(More below the fold…)

Can I get a Kucinich/Gore 2008, anyone?

Monday, December 10th, 2007

SPEECH BY AL GORE ON THE ACCEPTANCE OF THE NOBEL PEACE PRIZE
DECEMBER 10, 2007
OSLO, NORWAY

Your Majesties, Your Royal Highnesses, Honorable members of the Norwegian Nobel Committee, Excellencies, Ladies and gentlemen.

I have a purpose here today. It is a purpose I have tried to serve for many years. I have prayed that God would show me a way to accomplish it.

Sometimes, without warning, the future knocks on our door with a precious and painful vision of what might be. One hundred and nineteen years ago, a wealthy inventor read his own obituary, mistakenly published years before his death. Wrongly believing the inventor had just died, a newspaper printed a harsh judgment of his life’s work, unfairly labeling him “The Merchant of Death” because of his invention – dynamite. Shaken by this condemnation, the inventor made a fateful choice to serve the cause of peace.

Seven years later, Alfred Nobel created this prize and the others that bear his name.

Seven years ago tomorrow, I read my own political obituary in a judgment that seemed to me harsh and mistaken – if not premature. But that unwelcome verdict also brought a precious if painful gift: an opportunity to search for fresh new ways to serve my purpose.

(More below the fold…)

IDA Writing Alert: Trying to Connect the Dinner Plate to Climate Change

Thursday, August 30th, 2007

———- Forwarded message ———-
From: In Defense of Animals – takeaction [at] idausa.org
Date: Aug 30, 2007 10:40 AM
Subject: Writing Alert: Trying to Connect the Dinner Plate to Climate Change

The New York Times ran an article about the growing awareness of the effects of a meat-based diet on the environment. Please write a letter to the editor of the Times informing readers that the best thing they can do for their health, animals, and the environment is to go vegan. Send letters to letters [at] nytimes.com.

Read “Trying to Connect the Dinner Plate to Climate Change” online.

Trying to Connect the Dinner Plate to Climate Change

By CLAUDIA H. DEUTSCH
August 29, 2007

EVER since “An Inconvenient Truth,” Al Gore has been the darling of environmentalists, but that movie hardly endeared him to the animal rights folks. According to them, the most inconvenient truth of all is that raising animals for meat contributes more to global warming than all the sport utility vehicles combined.

The biggest animal rights groups do not always overlap in their missions, but now they have coalesced around a message that eating meat is worse for the environment than driving. They and smaller groups have started advertising campaigns that try to equate vegetarianism with curbing greenhouse gases.

Some backlash against this position is inevitable, the groups acknowledge, but they do have scientific ammunition. In late November, the United Nations Food and Agriculture Organization issued a report stating that the livestock business generates more greenhouse gas emissions than all forms of transportation combined.

(More below the fold…)

Sign the Live Earth Pledge (Al Gore implores you!)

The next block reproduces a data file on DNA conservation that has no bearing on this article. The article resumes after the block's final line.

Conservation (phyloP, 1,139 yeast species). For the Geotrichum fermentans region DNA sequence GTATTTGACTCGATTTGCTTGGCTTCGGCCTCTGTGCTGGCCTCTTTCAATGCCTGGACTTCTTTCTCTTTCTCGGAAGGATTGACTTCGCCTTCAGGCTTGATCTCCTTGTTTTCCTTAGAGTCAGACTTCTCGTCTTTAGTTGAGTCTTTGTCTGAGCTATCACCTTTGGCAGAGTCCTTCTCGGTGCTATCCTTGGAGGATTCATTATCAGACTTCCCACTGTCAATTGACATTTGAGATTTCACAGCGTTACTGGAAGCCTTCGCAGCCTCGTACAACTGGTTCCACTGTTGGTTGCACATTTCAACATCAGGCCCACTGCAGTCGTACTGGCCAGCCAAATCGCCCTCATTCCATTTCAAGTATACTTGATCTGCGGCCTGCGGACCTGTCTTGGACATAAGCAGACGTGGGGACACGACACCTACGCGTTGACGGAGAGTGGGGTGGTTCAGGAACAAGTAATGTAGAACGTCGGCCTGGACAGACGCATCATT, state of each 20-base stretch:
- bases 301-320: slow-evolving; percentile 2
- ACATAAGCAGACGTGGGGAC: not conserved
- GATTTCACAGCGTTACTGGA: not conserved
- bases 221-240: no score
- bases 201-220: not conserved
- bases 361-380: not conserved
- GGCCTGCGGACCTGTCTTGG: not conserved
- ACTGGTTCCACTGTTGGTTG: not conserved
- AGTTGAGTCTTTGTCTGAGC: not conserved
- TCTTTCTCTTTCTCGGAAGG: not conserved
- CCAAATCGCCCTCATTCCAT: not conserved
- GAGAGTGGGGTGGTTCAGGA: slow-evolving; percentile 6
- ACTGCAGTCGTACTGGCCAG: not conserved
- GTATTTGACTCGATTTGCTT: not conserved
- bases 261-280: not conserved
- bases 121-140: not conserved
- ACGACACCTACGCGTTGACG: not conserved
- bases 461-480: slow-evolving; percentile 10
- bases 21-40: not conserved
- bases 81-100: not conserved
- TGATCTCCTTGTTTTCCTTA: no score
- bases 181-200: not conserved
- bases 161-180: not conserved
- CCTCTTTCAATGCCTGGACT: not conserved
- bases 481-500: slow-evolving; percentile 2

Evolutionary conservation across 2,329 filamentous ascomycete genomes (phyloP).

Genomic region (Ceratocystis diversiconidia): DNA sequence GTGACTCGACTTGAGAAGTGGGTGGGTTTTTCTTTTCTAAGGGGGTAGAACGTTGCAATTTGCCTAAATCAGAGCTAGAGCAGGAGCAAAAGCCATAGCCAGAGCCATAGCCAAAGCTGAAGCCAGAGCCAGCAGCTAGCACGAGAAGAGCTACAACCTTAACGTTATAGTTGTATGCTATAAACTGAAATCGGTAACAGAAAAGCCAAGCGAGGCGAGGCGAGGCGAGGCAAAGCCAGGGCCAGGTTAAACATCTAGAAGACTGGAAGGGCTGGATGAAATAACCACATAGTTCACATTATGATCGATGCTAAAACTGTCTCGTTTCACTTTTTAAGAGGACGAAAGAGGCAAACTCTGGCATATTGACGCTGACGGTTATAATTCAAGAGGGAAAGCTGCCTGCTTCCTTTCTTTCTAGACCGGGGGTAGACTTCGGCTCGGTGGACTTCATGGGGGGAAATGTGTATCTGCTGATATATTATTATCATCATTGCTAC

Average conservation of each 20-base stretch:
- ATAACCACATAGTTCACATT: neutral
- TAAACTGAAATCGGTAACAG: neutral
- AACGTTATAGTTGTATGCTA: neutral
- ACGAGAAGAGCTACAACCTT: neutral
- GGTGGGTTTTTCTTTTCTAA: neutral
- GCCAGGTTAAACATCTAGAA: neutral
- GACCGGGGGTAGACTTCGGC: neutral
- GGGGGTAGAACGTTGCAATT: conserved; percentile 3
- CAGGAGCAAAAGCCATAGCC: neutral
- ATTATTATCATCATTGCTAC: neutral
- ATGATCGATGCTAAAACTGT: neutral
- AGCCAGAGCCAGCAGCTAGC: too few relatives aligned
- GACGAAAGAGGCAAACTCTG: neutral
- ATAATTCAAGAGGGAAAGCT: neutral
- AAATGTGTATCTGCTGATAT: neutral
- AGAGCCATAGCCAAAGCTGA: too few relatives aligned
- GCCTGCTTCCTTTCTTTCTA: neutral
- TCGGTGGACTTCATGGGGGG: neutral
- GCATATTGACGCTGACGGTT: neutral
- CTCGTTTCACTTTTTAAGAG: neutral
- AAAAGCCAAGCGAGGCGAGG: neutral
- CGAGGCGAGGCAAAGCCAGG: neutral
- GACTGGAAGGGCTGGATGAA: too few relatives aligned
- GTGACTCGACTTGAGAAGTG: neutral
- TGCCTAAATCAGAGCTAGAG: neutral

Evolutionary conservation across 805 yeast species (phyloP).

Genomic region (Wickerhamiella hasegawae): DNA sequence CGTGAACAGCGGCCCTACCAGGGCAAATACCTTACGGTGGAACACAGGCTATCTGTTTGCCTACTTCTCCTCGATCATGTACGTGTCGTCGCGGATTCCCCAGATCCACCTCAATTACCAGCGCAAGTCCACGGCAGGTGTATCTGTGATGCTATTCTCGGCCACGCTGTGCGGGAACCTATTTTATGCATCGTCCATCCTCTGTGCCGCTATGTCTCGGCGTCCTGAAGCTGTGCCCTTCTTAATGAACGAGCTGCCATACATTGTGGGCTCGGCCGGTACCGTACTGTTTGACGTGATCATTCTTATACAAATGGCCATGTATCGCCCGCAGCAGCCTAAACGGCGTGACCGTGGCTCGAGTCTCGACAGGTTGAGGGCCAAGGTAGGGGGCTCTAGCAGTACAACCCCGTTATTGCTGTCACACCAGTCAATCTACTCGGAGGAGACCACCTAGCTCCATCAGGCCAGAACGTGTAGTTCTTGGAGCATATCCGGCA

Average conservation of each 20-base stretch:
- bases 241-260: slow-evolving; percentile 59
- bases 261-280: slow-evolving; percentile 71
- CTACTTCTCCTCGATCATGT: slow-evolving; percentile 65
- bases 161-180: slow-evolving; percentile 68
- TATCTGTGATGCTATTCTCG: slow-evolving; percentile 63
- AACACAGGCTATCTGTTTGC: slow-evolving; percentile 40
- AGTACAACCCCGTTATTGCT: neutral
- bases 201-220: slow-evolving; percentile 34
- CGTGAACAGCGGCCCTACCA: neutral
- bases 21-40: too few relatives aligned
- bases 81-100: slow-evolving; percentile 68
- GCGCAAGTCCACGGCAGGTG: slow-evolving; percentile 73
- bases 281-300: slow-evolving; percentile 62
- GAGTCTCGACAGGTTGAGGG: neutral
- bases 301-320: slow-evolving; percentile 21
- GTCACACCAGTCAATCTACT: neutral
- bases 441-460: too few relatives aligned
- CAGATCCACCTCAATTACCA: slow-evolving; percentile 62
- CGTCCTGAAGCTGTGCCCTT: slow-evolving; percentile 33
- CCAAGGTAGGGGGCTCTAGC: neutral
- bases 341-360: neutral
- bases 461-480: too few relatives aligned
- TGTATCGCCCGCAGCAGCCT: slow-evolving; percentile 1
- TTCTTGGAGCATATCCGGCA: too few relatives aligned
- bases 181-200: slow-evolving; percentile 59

Saturday, July 14th, 2007

Seriously. He sent me an email and everything.

Anyway. Click here to sign the pledge.

1. To demand that my country join an international treaty within the next 2 years that cuts global warming pollution by 90% in developed countries and by more than half worldwide in time for the next generation to inherit a healthy earth;

2. To take personal action to help solve the climate crisis by reducing my own CO2 pollution as much as I can and offsetting the rest to become “carbon neutral;”

3. To fight for a moratorium on the construction of any new generating facility that burns coal without the capacity to safely trap and store the CO2;

4. To work for a dramatic increase in the energy efficiency of my home, workplace, school, place of worship, and means of transportation;

5. To fight for laws and policies that expand the use of renewable energy sources and reduce dependence on oil and coal;

6. To plant new trees and to join with others in preserving and protecting forests; and,

7. To buy from businesses and support leaders who share my commitment to solving the climate crisis and building a sustainable, just, and prosperous world for the 21st century.

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Center for Biological Diversity: Support Protection for Penguins Threatened by Global Warming

Wednesday, July 11th, 2007

Via the Center for Biological Diversity:

Support Protection for Penguins Threatened by Global Warming

This week the U.S. Fish and Wildlife Service announced it’s officially considering protecting 10 of the 12 penguin species we petitioned to protect under the Endangered Species Act. The penguins are threatened with extinction due to global warming, industrial fisheries, and other threats.

The Service’s “positive finding” begins a 60-day public comment period on whether the penguins should advance to the next stage in the Endangered Species Act listing process, with a formal proposal to list them as threatened or endangered. Please submit your own comment today in support of protecting these magnificent birds!